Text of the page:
Don't expect big changes with Cuba overnight: CFR's Haass

Two generations ago, Cuba was an American tourist destination. Loaded with sunny weather, beaches and casinos, Havana was a travel getaway just 90 miles away.

But in 1959, Fidel Castro's communist revolution put an end to a Cuba as a vacation spot for most U.S. citizens.

Last week, President Barack Obama surprised the world with an announcement that he had re-established diplomatic ties between the countries. So will Americans be rushing back to Cuba in the wake of the most significant thaw between the two countries in half a century?

Not so fast, says Richard Haass, president of the Council on Foreign Relations and a former State Department director of policy planning. "This is a first step, but in and of itself it is not transformational," he said.

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Don't book those plane tickets just yet

People react to the news, outside the Little Havana restaurant Versailles, that Alan Gross was released from a Cuban prison on December 17, 2014 in Miami.
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People react to the news, outside the Little Havana restaurant Versailles, that Alan Gross was released from a Cuban prison on December 17, 2014 in Miami.

For "people who want to go there to play golf, sit in the sun and smoke cigars, that's not going to happen at this point," Haass told CNBC in an interview. And the reason is fairly simple. A surge in U.S. travel to Cuba "will only come with the lifting of the embargo," he said.

Only Congress can agree to end the now more than 50-year-old economic trade embargo between the U.S. and Cuba, and Haass doesn't see that happening anytime soon. Obama's policy shift was greeted with widespread skepticism in Congress, where even one high-ranking Democrat denounced the move.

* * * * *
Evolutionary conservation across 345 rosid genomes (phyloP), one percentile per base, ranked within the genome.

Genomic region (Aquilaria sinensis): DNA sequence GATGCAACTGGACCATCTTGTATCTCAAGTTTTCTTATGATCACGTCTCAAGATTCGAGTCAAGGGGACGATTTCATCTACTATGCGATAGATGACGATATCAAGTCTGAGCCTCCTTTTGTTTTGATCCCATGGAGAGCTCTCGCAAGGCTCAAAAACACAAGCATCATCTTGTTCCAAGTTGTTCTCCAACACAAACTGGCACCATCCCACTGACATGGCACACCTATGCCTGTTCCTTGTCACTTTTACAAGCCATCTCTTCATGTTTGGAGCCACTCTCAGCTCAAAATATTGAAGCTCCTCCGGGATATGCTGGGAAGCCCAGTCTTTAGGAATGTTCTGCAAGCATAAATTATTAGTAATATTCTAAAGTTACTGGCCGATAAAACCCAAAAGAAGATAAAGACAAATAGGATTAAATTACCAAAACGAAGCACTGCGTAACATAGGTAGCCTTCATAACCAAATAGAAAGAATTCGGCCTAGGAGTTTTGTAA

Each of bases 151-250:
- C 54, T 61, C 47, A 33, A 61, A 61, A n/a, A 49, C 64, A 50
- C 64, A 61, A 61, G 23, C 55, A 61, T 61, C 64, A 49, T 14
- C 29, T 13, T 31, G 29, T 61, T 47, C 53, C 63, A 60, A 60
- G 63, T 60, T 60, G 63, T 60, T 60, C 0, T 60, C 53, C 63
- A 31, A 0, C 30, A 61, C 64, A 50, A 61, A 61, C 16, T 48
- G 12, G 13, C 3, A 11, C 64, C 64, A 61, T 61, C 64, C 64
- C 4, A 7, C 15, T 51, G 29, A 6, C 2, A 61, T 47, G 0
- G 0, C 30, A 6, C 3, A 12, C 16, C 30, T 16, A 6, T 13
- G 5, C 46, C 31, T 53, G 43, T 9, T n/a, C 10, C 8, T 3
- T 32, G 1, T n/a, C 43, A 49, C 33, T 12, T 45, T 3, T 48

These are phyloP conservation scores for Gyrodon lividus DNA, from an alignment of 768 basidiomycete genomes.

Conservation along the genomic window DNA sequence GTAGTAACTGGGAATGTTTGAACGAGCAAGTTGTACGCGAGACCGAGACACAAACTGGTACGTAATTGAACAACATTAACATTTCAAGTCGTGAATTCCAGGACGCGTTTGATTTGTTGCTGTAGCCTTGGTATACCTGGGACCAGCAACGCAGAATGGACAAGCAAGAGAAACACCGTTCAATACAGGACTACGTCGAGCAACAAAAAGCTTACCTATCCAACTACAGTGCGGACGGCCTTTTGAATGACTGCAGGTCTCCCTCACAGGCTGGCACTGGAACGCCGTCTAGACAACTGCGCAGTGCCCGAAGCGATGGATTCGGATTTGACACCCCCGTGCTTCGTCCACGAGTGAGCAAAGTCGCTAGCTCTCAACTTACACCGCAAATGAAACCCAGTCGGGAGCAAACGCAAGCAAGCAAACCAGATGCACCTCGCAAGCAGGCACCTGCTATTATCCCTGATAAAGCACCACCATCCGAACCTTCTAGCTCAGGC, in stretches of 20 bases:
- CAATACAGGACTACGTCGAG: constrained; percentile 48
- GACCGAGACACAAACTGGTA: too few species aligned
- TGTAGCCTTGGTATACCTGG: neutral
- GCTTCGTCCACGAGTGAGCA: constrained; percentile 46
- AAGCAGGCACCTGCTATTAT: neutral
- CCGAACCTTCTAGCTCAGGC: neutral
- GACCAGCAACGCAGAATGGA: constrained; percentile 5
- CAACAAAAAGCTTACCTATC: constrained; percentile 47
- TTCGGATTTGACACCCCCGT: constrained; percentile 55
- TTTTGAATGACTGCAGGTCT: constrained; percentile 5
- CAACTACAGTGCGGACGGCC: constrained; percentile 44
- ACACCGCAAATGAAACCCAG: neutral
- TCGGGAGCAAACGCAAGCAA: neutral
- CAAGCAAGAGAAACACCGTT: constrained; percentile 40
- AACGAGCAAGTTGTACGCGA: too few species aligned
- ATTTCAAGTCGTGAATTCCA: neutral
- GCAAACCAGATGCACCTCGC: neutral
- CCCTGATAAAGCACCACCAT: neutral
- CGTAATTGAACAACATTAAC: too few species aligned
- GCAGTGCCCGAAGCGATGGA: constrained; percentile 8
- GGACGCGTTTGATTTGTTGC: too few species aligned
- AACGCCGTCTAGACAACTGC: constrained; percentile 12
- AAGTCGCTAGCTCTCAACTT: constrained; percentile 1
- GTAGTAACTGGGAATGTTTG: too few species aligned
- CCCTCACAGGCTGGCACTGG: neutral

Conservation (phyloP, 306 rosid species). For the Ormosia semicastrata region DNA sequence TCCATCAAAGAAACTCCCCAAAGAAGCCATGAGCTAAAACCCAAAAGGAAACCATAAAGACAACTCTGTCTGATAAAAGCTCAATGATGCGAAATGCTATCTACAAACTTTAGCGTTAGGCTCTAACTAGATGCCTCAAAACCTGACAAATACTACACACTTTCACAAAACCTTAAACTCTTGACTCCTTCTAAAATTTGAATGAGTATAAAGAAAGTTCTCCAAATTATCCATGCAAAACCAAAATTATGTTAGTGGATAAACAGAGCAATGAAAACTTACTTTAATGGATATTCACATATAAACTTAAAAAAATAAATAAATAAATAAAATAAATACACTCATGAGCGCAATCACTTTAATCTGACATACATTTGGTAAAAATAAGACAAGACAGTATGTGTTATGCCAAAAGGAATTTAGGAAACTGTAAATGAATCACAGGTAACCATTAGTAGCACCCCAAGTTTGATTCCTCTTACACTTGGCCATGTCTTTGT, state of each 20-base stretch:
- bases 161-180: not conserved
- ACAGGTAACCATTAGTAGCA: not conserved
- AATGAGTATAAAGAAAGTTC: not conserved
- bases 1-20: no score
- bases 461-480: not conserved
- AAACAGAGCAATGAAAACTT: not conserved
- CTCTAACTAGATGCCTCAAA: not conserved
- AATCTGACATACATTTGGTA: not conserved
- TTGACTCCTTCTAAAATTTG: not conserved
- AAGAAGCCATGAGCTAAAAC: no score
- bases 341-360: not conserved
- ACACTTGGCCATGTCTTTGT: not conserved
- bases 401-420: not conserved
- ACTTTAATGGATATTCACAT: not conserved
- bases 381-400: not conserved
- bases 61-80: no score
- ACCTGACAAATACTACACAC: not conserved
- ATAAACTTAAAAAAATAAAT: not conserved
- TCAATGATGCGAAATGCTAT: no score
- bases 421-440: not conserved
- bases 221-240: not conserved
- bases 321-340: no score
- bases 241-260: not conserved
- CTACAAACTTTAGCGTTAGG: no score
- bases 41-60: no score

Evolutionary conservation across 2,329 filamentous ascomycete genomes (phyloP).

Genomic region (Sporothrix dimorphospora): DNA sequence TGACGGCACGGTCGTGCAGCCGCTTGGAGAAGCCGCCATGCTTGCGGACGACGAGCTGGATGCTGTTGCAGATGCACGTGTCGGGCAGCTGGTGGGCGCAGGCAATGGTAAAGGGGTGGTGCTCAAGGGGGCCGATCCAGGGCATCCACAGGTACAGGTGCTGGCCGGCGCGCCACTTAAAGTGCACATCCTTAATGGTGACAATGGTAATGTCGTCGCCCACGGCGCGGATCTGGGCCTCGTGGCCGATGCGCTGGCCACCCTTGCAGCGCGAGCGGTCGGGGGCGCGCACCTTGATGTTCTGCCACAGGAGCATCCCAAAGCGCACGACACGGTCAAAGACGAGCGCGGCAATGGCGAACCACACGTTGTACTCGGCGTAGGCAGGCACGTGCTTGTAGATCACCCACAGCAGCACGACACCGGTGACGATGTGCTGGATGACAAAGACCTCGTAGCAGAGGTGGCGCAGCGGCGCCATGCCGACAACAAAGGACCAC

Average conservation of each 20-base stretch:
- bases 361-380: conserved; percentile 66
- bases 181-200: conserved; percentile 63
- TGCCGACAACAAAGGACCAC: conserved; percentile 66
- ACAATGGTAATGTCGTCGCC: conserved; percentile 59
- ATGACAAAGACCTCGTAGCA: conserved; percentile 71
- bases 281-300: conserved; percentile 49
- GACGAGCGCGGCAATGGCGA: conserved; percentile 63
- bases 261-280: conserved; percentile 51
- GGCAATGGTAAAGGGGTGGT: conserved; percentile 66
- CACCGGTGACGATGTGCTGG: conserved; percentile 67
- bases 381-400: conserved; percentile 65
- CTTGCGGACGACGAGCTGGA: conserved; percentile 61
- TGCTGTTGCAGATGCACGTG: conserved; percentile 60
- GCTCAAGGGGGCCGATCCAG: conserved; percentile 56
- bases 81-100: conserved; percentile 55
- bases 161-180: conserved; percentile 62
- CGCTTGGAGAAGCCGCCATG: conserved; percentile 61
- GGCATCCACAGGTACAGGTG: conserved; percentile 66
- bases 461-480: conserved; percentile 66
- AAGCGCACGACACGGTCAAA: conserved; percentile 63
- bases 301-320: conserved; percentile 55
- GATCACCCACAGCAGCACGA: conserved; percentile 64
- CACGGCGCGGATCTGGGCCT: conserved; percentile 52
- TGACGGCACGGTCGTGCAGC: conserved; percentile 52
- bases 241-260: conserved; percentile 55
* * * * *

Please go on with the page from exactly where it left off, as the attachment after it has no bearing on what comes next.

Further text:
New Jersey Democratic Sen. Robert Menendez, a Cuban-American, said the move rewarded Cuba's "brutal" treatment of political dissidents, and set a "dangerous precedent."

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Because of the still-pervasive opposition to normal relations with the Caribbean island, Haass expects a step-by-step "testing period" where the U.S. will see if Cuba stops arresting new political prisoners or not, and assesses changes to Internet and telecommunications access.

Then, over the next one to three years, the expert foresees possible congressional hearings that may result in just a partial lifting of the embargo, but linked to political reforms including free and fair elections.

Still, the age-old economic and political isolation of Cuba has garnered critics across the aisle, many of whom have raised questions about its effectiveness. When asked if the U.S. policy change toward Cuba is the right move at this point, Haass said: "The argument is that 50 years of isolation and economic pressure sure haven't worked. So let's at least try this approach."

Haas compares restoration of diplomatic ties to a gamble, with the U.S. betting that an increased degree of engagement with Cuba will set in motion trends that will make the country more open.

As for the Cuban people, Haas believes their financial prospects will improve over time.

"At the end of the day, 11 million Cubans have far more at stake with the future of this bilateral relationship than 310 million Americans."

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